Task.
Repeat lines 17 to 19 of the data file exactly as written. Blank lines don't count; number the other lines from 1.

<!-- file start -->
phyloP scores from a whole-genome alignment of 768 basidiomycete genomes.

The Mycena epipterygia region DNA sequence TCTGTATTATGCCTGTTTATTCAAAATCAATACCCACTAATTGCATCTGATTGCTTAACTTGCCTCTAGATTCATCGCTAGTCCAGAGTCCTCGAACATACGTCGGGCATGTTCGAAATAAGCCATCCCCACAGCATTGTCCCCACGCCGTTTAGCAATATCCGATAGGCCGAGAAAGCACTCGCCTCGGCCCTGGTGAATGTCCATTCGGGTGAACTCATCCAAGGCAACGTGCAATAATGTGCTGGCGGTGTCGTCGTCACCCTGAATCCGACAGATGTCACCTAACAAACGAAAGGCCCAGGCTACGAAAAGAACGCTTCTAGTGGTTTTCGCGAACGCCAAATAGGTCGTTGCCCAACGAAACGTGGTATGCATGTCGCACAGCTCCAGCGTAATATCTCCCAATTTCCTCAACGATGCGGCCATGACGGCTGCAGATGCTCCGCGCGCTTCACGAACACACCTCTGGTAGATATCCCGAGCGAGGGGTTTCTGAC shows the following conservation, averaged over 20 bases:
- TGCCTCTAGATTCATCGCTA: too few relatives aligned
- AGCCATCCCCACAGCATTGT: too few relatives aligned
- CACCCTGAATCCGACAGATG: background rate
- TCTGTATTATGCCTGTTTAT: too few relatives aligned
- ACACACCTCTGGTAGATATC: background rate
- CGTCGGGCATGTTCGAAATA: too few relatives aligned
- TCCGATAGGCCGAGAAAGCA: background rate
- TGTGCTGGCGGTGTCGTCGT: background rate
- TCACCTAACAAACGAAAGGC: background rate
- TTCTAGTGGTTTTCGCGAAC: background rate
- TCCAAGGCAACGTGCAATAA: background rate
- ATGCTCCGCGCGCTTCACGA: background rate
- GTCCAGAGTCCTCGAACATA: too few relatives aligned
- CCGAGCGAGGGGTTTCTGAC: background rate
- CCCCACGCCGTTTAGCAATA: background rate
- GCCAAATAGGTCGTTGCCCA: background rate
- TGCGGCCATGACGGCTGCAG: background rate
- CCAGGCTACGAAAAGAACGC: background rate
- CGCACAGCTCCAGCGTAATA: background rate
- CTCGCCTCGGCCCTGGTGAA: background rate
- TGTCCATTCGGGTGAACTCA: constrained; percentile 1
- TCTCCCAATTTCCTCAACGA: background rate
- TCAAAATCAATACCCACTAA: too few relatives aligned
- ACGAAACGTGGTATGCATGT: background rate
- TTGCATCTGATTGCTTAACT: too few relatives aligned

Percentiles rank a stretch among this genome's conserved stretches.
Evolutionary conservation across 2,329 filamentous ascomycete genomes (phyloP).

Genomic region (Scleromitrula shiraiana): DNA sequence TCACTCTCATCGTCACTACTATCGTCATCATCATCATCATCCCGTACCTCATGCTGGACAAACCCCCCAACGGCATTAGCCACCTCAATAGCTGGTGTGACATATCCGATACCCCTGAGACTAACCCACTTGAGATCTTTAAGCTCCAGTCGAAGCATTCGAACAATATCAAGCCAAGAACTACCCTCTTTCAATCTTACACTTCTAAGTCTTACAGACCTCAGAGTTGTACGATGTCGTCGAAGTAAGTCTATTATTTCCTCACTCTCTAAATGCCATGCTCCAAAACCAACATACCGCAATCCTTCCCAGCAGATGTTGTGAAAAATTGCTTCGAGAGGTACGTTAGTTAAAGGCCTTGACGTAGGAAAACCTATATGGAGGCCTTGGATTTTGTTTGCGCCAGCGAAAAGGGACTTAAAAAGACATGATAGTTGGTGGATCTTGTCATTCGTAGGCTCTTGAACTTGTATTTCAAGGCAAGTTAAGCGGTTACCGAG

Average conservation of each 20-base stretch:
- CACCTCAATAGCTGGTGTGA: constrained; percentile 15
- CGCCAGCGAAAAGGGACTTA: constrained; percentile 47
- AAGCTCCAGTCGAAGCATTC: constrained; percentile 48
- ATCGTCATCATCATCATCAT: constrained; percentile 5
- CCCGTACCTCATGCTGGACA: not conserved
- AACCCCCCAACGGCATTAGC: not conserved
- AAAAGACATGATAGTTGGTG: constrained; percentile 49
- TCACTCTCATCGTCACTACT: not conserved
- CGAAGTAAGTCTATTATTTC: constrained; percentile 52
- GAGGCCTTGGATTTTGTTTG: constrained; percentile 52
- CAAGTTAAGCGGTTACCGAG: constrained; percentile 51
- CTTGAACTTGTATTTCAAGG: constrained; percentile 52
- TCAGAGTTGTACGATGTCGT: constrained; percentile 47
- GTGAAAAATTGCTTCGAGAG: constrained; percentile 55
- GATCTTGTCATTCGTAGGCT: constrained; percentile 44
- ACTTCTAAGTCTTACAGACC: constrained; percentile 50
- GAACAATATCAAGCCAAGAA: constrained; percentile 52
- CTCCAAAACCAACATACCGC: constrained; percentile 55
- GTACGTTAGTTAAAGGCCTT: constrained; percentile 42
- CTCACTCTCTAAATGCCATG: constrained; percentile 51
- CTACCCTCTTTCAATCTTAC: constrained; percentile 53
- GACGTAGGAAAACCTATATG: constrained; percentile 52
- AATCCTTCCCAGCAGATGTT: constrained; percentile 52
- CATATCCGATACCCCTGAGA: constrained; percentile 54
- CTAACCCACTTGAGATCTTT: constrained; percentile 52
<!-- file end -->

- CCCCACGCCGTTTAGCAATA: background rate
- GCCAAATAGGTCGTTGCCCA: background rate
- TGCGGCCATGACGGCTGCAG: background rate